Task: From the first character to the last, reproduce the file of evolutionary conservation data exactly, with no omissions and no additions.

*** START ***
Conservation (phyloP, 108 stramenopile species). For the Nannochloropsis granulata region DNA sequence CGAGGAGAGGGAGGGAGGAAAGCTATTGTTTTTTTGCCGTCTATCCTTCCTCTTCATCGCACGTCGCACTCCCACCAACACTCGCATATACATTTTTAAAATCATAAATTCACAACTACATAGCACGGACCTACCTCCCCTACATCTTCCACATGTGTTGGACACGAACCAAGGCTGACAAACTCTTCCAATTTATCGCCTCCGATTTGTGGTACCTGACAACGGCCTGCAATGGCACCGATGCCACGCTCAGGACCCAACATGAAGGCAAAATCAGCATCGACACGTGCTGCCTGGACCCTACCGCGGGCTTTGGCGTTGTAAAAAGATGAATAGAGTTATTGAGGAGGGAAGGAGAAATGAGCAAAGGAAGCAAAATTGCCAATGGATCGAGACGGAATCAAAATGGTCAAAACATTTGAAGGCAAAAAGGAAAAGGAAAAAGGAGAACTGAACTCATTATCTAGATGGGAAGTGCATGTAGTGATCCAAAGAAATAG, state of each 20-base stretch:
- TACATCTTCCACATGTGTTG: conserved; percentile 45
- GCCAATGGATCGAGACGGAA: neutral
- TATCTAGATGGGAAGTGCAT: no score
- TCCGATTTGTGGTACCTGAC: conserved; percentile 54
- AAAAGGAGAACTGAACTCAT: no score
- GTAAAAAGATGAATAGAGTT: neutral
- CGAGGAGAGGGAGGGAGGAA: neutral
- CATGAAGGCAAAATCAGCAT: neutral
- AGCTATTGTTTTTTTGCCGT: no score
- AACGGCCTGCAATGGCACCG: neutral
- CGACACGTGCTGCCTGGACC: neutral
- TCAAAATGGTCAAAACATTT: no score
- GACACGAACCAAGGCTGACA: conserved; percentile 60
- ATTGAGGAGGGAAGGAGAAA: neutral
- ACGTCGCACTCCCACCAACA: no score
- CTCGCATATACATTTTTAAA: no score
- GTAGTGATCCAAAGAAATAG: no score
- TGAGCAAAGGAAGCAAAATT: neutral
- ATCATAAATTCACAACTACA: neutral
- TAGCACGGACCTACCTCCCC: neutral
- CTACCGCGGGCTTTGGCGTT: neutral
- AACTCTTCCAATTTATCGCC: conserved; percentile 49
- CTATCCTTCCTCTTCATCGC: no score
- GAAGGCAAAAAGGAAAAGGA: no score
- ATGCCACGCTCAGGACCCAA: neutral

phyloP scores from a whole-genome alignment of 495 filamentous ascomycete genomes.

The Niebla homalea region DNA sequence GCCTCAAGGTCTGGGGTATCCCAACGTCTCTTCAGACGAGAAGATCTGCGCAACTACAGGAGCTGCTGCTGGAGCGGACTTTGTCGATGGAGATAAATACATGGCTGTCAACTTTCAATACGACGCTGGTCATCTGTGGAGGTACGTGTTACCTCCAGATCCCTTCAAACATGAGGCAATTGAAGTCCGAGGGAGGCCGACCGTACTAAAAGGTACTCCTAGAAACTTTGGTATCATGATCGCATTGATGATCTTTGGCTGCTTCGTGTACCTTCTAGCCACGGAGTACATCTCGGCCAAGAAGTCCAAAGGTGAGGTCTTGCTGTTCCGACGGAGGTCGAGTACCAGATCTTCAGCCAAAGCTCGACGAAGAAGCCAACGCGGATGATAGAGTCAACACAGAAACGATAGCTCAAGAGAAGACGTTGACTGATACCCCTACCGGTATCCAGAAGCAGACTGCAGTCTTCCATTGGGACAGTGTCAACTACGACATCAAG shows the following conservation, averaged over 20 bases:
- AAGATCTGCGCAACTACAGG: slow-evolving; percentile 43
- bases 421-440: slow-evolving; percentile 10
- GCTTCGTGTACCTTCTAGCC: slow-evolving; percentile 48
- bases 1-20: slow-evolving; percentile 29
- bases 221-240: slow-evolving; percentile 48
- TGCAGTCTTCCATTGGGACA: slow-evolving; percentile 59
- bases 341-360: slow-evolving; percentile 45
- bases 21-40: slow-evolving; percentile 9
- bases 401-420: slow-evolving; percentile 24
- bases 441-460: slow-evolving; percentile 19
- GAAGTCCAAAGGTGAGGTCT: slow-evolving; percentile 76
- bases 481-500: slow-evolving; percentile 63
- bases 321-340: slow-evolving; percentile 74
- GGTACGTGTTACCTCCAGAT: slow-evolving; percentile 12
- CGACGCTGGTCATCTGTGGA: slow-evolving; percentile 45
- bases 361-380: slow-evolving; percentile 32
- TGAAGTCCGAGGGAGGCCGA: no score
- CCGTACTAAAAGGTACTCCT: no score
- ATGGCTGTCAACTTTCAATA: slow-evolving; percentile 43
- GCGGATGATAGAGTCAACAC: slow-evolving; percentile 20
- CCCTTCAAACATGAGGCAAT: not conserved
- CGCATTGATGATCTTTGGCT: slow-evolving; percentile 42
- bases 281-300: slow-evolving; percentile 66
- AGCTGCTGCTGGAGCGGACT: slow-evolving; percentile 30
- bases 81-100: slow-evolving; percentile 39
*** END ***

Conservation (phyloP, 108 stramenopile species). For the Nannochloropsis granulata region DNA sequence CGAGGAGAGGGAGGGAGGAAAGCTATTGTTTTTTTGCCGTCTATCCTTCCTCTTCATCGCACGTCGCACTCCCACCAACACTCGCATATACATTTTTAAAATCATAAATTCACAACTACATAGCACGGACCTACCTCCCCTACATCTTCCACATGTGTTGGACACGAACCAAGGCTGACAAACTCTTCCAATTTATCGCCTCCGATTTGTGGTACCTGACAACGGCCTGCAATGGCACCGATGCCACGCTCAGGACCCAACATGAAGGCAAAATCAGCATCGACACGTGCTGCCTGGACCCTACCGCGGGCTTTGGCGTTGTAAAAAGATGAATAGAGTTATTGAGGAGGGAAGGAGAAATGAGCAAAGGAAGCAAAATTGCCAATGGATCGAGACGGAATCAAAATGGTCAAAACATTTGAAGGCAAAAAGGAAAAGGAAAAAGGAGAACTGAACTCATTATCTAGATGGGAAGTGCATGTAGTGATCCAAAGAAATAG, state of each 20-base stretch:
- TACATCTTCCACATGTGTTG: conserved; percentile 45
- GCCAATGGATCGAGACGGAA: neutral
- TATCTAGATGGGAAGTGCAT: no score
- TCCGATTTGTGGTACCTGAC: conserved; percentile 54
- AAAAGGAGAACTGAACTCAT: no score
- GTAAAAAGATGAATAGAGTT: neutral
- CGAGGAGAGGGAGGGAGGAA: neutral
- CATGAAGGCAAAATCAGCAT: neutral
- AGCTATTGTTTTTTTGCCGT: no score
- AACGGCCTGCAATGGCACCG: neutral
- CGACACGTGCTGCCTGGACC: neutral
- TCAAAATGGTCAAAACATTT: no score
- GACACGAACCAAGGCTGACA: conserved; percentile 60
- ATTGAGGAGGGAAGGAGAAA: neutral
- ACGTCGCACTCCCACCAACA: no score
- CTCGCATATACATTTTTAAA: no score
- GTAGTGATCCAAAGAAATAG: no score
- TGAGCAAAGGAAGCAAAATT: neutral
- ATCATAAATTCACAACTACA: neutral
- TAGCACGGACCTACCTCCCC: neutral
- CTACCGCGGGCTTTGGCGTT: neutral
- AACTCTTCCAATTTATCGCC: conserved; percentile 49
- CTATCCTTCCTCTTCATCGC: no score
- GAAGGCAAAAAGGAAAAGGA: no score
- ATGCCACGCTCAGGACCCAA: neutral

phyloP scores from a whole-genome alignment of 495 filamentous ascomycete genomes.

The Niebla homalea region DNA sequence GCCTCAAGGTCTGGGGTATCCCAACGTCTCTTCAGACGAGAAGATCTGCGCAACTACAGGAGCTGCTGCTGGAGCGGACTTTGTCGATGGAGATAAATACATGGCTGTCAACTTTCAATACGACGCTGGTCATCTGTGGAGGTACGTGTTACCTCCAGATCCCTTCAAACATGAGGCAATTGAAGTCCGAGGGAGGCCGACCGTACTAAAAGGTACTCCTAGAAACTTTGGTATCATGATCGCATTGATGATCTTTGGCTGCTTCGTGTACCTTCTAGCCACGGAGTACATCTCGGCCAAGAAGTCCAAAGGTGAGGTCTTGCTGTTCCGACGGAGGTCGAGTACCAGATCTTCAGCCAAAGCTCGACGAAGAAGCCAACGCGGATGATAGAGTCAACACAGAAACGATAGCTCAAGAGAAGACGTTGACTGATACCCCTACCGGTATCCAGAAGCAGACTGCAGTCTTCCATTGGGACAGTGTCAACTACGACATCAAG shows the following conservation, averaged over 20 bases:
- AAGATCTGCGCAACTACAGG: slow-evolving; percentile 43
- bases 421-440: slow-evolving; percentile 10
- GCTTCGTGTACCTTCTAGCC: slow-evolving; percentile 48
- bases 1-20: slow-evolving; percentile 29
- bases 221-240: slow-evolving; percentile 48
- TGCAGTCTTCCATTGGGACA: slow-evolving; percentile 59
- bases 341-360: slow-evolving; percentile 45
- bases 21-40: slow-evolving; percentile 9
- bases 401-420: slow-evolving; percentile 24
- bases 441-460: slow-evolving; percentile 19
- GAAGTCCAAAGGTGAGGTCT: slow-evolving; percentile 76
- bases 481-500: slow-evolving; percentile 63
- bases 321-340: slow-evolving; percentile 74
- GGTACGTGTTACCTCCAGAT: slow-evolving; percentile 12
- CGACGCTGGTCATCTGTGGA: slow-evolving; percentile 45
- bases 361-380: slow-evolving; percentile 32
- TGAAGTCCGAGGGAGGCCGA: no score
- CCGTACTAAAAGGTACTCCT: no score
- ATGGCTGTCAACTTTCAATA: slow-evolving; percentile 43
- GCGGATGATAGAGTCAACAC: slow-evolving; percentile 20
- CCCTTCAAACATGAGGCAAT: not conserved
- CGCATTGATGATCTTTGGCT: slow-evolving; percentile 42
- bases 281-300: slow-evolving; percentile 66
- AGCTGCTGCTGGAGCGGACT: slow-evolving; percentile 30
- bases 81-100: slow-evolving; percentile 39